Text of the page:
Negotiating the peace: Diplomacy on the Korean Peninsula
REPORT • 12/09/2018
By Ramon Pacheco Pardo, John Hemmings, Tat Yan Kong
The KF-VUB Korea Chair, Henry Jackson Society and London Asia Pacific Centre for Social Science launched a new report yesterday on “Negotiating the peace: Diplomacy on the Korean Peninsula”, co-authored by Dr Ramon Pacheco Pardo, Dr John Hemmings and Dr Tat Yan Kong. It presents the outcome of a two-panel round table that was hosted by the School of Oriental and African Studies, Kings College London and the Henry Jackson Society earlier this year. As both Koreas meet for a third time next week and North Korea and the USA discuss to continue to meet bilaterally in an attempt to resolve the nuclear issue, it is important to understand what every member of the Six-Party Talks – the Democratic People’s Republic of Korea (North Korea), the USA, the Republic of Korea (South Korea), China, Japan and Russia – wants to gain from the negotiations and their negotiating strategies.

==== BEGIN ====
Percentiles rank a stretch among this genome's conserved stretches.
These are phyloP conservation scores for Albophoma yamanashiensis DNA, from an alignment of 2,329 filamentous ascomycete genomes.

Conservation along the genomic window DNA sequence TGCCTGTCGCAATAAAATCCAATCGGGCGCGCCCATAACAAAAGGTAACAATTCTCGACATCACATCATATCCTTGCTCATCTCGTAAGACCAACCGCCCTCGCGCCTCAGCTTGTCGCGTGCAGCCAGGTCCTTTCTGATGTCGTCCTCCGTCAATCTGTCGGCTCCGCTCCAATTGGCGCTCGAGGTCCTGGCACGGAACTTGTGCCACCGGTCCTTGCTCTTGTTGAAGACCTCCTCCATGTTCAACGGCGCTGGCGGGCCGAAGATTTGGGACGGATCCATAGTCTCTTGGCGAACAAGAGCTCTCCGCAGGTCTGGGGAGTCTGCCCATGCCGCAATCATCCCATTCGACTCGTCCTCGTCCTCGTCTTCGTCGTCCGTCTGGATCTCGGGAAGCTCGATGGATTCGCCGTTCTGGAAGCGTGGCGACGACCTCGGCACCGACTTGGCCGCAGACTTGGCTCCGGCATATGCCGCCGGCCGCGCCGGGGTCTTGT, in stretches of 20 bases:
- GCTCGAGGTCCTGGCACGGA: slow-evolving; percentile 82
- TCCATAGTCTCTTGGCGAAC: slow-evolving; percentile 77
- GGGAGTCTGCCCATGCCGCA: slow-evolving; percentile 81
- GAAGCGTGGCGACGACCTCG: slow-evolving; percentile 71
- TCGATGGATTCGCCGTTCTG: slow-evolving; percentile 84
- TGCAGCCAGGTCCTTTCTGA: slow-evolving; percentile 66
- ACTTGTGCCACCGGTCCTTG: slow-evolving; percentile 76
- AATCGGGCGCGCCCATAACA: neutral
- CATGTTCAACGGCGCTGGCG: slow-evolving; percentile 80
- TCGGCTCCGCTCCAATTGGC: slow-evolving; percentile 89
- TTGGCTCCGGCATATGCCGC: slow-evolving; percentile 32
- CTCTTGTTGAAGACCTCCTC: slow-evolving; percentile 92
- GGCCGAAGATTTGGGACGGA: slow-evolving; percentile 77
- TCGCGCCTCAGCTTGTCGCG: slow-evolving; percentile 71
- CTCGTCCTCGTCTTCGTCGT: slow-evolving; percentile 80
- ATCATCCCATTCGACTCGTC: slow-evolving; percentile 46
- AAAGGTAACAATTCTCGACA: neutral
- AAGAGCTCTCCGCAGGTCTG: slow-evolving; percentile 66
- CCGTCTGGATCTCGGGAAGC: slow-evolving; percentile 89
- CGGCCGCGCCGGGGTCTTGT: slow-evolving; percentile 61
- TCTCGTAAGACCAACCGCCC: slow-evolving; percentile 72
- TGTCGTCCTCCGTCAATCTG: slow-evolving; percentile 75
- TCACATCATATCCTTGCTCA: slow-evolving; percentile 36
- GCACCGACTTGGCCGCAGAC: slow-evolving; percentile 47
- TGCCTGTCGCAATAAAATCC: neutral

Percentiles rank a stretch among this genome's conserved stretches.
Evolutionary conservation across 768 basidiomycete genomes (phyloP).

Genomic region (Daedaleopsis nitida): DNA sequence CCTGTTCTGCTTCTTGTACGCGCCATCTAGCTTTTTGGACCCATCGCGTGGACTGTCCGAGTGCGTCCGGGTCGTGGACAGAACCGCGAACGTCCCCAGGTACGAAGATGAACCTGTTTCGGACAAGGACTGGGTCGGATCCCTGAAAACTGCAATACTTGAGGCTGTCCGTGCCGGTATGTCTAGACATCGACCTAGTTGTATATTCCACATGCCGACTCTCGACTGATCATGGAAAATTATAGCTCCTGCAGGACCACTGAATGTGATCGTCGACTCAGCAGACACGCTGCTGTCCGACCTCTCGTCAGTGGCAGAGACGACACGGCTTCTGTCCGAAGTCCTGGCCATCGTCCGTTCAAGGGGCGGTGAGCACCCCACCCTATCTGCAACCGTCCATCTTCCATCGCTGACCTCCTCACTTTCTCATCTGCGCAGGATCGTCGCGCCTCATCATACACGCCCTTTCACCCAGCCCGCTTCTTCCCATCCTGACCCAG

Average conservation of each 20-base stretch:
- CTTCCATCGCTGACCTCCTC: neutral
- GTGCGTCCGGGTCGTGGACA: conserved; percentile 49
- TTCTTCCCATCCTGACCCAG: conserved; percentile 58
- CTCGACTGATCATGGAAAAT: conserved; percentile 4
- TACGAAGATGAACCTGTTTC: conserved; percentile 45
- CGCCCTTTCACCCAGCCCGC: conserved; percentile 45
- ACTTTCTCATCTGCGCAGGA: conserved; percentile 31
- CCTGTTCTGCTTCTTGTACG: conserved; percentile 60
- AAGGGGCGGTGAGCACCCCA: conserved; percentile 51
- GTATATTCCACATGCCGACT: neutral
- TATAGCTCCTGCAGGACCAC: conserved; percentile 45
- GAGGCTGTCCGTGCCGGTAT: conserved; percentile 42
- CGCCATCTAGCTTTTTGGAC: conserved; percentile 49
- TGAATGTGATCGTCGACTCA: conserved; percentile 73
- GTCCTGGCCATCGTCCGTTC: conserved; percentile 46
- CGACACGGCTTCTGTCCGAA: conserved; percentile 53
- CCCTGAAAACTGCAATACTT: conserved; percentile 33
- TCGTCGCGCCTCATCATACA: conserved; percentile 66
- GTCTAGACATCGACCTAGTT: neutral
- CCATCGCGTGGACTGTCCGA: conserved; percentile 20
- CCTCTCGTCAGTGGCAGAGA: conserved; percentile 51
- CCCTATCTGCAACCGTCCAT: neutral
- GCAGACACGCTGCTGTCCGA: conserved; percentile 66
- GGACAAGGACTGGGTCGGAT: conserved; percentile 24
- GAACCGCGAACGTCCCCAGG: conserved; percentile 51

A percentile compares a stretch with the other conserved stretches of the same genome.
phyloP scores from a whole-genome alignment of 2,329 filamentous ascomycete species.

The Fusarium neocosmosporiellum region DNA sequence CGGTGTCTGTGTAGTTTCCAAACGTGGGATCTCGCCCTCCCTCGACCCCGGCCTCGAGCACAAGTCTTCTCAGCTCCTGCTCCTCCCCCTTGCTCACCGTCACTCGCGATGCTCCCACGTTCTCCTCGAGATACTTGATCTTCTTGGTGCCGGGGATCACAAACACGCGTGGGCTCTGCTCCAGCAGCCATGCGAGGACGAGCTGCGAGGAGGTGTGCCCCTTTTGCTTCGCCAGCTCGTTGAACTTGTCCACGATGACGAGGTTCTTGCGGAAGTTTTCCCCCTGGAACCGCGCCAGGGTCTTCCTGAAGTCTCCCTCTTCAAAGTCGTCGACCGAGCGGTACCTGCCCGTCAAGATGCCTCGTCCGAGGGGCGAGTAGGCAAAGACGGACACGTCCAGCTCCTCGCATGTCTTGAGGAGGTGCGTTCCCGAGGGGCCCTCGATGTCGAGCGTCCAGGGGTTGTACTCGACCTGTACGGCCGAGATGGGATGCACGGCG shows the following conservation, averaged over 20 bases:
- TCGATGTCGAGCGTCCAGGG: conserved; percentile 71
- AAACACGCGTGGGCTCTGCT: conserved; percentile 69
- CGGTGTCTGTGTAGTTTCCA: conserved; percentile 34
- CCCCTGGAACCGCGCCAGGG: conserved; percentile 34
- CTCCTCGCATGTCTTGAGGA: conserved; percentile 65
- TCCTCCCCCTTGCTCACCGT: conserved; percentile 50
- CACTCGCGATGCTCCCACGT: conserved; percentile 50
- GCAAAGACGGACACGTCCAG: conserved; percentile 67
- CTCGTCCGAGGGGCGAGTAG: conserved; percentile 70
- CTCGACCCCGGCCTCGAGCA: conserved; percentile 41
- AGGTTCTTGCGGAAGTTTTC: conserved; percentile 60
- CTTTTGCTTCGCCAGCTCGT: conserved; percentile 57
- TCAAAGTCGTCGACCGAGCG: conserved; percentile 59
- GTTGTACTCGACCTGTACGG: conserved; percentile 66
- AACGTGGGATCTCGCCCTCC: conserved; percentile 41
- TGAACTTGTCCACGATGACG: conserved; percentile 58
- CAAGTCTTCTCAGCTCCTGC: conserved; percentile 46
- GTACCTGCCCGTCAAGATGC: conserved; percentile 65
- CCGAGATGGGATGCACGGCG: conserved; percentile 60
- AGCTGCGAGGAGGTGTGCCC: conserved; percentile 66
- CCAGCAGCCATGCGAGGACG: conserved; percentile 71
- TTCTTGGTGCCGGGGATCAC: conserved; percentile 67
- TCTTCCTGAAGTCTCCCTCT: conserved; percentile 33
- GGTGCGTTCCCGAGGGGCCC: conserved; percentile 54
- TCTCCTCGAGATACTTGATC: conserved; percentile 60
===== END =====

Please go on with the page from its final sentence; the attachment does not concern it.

This new country-by-country analysis assesses each player’s negotiating aims and objectives and, in this way, reveals where opportunities and challenges might lie in the process of North Korean peace-bargaining. It identifies that the Libya Model won’t work and any process will involve step-by-step disarmament for sanctions relief. If incentives are right, North Korea could be willing to swap nukes for cash. A peace regime and substantial economic support will probably come near the end of the process. Thus, full-scale economic development will have to wait for sanctions-relief to be close to completion.
Dr John Hemmings is Director of the Asia Studies Centre at the Henry Jackson Society and an Adjunct Fellow at the Centre for Strategic and International Studies.
Dr Tat Yan Kong is Reader in Comparative Politics & Development Studies at SOAS, University of London and Co-Director of the London Asia Pacific Centre for Social Science.
Dr Ramon Pacheco Pardo is the KF-VUB Korea Chair at Vrije Universiteit Brussel and Reader in International Studies at King’s College London.